Along several sidewalks in the neighborhood, kids who have been forced home by school closings express in chalk positive sentiments about beating back or overcoming the global crisis presented by the conjoined pandemics: Viral—SARS-CoV-2 (severe acute respiratory syndrome Coronavirus 2), better known as COVID-19—and socioeconomic. One message moved me more than the others, for being affirmative against adversity.
“We Can Do This” is a proclamation of will, of determination, of taking responsibility—with the plural meaning everything. We can be two or more all the way up to collective humanity. But the importance is greater, as the sentiment explodes in context: In California, like a handful of other states, Governor Gavin Newsom has ordered all 40-million citizens to “stay at home” and practice so-called “social distancing” behavior as a strategy to slow spread of the contagion. All businesses, but a handful considered to be “essential”, are closed. We are apart physically—separated by six feet or more—but we are close in desire.
The pandemics are grim-makers. Today, the United States surged past China as the nation with the largest number of identified (and also disclosed) people infected with SARS-CoV-2: 85,635 out of 531,860 globally (175 countries). Only 122,203 have been identified as recovered worldwide, while the official death count is 24,057. Hospital emergency rooms across Spain and Italy report being overwhelmed—as are those in New York, where there are 39,125 confirmed cases.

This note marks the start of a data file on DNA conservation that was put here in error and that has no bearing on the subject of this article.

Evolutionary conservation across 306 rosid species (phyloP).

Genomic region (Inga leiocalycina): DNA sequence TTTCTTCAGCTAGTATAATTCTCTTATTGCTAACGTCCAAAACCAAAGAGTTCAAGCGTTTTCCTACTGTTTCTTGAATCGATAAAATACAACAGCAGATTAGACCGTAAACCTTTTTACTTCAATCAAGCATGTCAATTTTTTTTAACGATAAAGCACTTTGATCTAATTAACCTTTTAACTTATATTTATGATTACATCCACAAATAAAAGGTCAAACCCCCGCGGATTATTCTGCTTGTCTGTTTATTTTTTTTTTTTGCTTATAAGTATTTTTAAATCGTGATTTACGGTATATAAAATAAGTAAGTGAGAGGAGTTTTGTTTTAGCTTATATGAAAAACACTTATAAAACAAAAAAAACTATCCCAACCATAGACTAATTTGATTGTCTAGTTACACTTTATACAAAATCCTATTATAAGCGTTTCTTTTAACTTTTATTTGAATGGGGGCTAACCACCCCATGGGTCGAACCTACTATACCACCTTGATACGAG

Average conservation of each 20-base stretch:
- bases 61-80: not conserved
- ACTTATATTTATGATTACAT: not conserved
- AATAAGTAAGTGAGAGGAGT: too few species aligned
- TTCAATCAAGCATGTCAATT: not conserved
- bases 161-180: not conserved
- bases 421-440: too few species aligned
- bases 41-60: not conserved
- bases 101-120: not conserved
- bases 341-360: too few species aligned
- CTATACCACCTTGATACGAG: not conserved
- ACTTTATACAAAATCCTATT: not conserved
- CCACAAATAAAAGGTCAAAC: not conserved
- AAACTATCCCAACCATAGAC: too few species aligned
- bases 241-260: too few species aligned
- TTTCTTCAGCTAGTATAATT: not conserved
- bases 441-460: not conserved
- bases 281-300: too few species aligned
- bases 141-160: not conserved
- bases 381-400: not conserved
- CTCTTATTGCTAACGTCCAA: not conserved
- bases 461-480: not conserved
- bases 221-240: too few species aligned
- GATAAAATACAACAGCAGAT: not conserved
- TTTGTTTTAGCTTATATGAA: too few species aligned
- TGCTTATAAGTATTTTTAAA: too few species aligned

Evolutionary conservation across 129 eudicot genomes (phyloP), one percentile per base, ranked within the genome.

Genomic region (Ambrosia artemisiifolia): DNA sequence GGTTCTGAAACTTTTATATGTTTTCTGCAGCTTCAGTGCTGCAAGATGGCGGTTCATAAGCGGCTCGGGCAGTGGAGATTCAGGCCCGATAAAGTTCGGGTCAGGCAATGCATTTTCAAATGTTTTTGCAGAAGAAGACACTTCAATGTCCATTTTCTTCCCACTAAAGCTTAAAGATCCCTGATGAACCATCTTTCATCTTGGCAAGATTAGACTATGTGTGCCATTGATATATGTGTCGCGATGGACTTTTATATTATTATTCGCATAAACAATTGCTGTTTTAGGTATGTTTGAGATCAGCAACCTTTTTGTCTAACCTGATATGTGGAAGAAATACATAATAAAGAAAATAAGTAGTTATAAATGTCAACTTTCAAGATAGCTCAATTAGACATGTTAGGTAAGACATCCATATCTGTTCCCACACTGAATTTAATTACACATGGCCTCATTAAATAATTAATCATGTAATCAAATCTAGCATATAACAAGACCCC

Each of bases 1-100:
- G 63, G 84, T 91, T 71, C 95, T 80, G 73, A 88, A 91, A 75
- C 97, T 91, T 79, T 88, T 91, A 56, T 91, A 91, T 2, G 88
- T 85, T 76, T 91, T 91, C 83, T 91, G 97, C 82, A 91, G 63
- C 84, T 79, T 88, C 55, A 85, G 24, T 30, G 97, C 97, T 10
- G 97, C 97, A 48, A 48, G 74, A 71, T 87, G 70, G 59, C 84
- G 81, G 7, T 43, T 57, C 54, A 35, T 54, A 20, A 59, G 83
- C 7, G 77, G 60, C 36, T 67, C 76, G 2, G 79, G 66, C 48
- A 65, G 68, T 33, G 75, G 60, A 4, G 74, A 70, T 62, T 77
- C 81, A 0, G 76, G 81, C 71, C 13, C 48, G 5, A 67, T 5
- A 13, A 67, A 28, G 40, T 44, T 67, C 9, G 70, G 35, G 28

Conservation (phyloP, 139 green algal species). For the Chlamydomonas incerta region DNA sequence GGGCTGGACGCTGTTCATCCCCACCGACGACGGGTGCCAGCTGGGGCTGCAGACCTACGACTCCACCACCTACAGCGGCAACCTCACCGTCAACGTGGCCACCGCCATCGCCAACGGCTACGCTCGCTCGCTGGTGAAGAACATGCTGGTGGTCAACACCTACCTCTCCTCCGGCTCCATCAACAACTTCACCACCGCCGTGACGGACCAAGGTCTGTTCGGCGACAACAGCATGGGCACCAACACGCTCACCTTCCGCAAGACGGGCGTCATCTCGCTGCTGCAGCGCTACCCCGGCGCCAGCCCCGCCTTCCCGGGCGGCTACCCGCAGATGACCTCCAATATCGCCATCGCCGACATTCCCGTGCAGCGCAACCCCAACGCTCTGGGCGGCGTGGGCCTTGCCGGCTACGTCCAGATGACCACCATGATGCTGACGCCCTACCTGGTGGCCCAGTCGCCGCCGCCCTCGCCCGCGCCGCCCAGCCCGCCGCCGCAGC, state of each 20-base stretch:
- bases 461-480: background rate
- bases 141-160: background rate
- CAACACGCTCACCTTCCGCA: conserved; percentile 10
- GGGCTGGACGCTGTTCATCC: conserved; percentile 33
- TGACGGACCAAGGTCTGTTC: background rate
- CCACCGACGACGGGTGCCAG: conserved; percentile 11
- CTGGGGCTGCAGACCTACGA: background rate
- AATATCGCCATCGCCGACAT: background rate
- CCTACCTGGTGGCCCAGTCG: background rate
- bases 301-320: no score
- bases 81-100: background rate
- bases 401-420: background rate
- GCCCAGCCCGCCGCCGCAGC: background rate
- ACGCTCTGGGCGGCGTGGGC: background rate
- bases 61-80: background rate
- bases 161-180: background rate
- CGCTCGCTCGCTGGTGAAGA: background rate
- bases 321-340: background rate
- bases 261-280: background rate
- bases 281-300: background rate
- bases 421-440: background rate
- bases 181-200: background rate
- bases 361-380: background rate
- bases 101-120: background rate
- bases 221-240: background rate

Meanwhile commerce crumbles, and the economy with it. Closed businesses mean furloughed or laid off workers. Today, the U.S. Department of Labor released March 21 week-ending data on new unemployment benefits claims, which were up a stunning 3 million to 3.28 million from the previous 7-day period. “This marks the highest level of seasonally adjusted initial claims in the history of the seasonally adjusted series”, according to DoL. “The previous high was 695,000 in October of 1982”.
Former employees aren’t alone in desperation. Some employers are, too. For example, Cheesecake Factory and Subway are among a growing number of retailers that are unable—or unwilling, being closed—to pay April rents. The commercial carnage reaches everything from airlines to hotels to shopping malls—and more businesses between them. Tomorrow, the U.S. House of Representatives is expected to approve a whopping $2 trillion economic stimulus package that the Senate approved yesterday.
“We Can Do This” is a battle cry, as human economic and social societies wage war against Coronavirus.
Circling back, we come to the Featured Image, which I captured using iPhone XS while walking by the house where lives Goldie, who was profiled in my “Cats of University Heights” series in September 2017. He still resides there, as do the elementary school-age sidewalk graffiti optimists. Vitals: f/1.8, ISO 25, 1/1661 sec, 26mm (film equivalent); 10:03 a.m. PDT, March 22, 2020.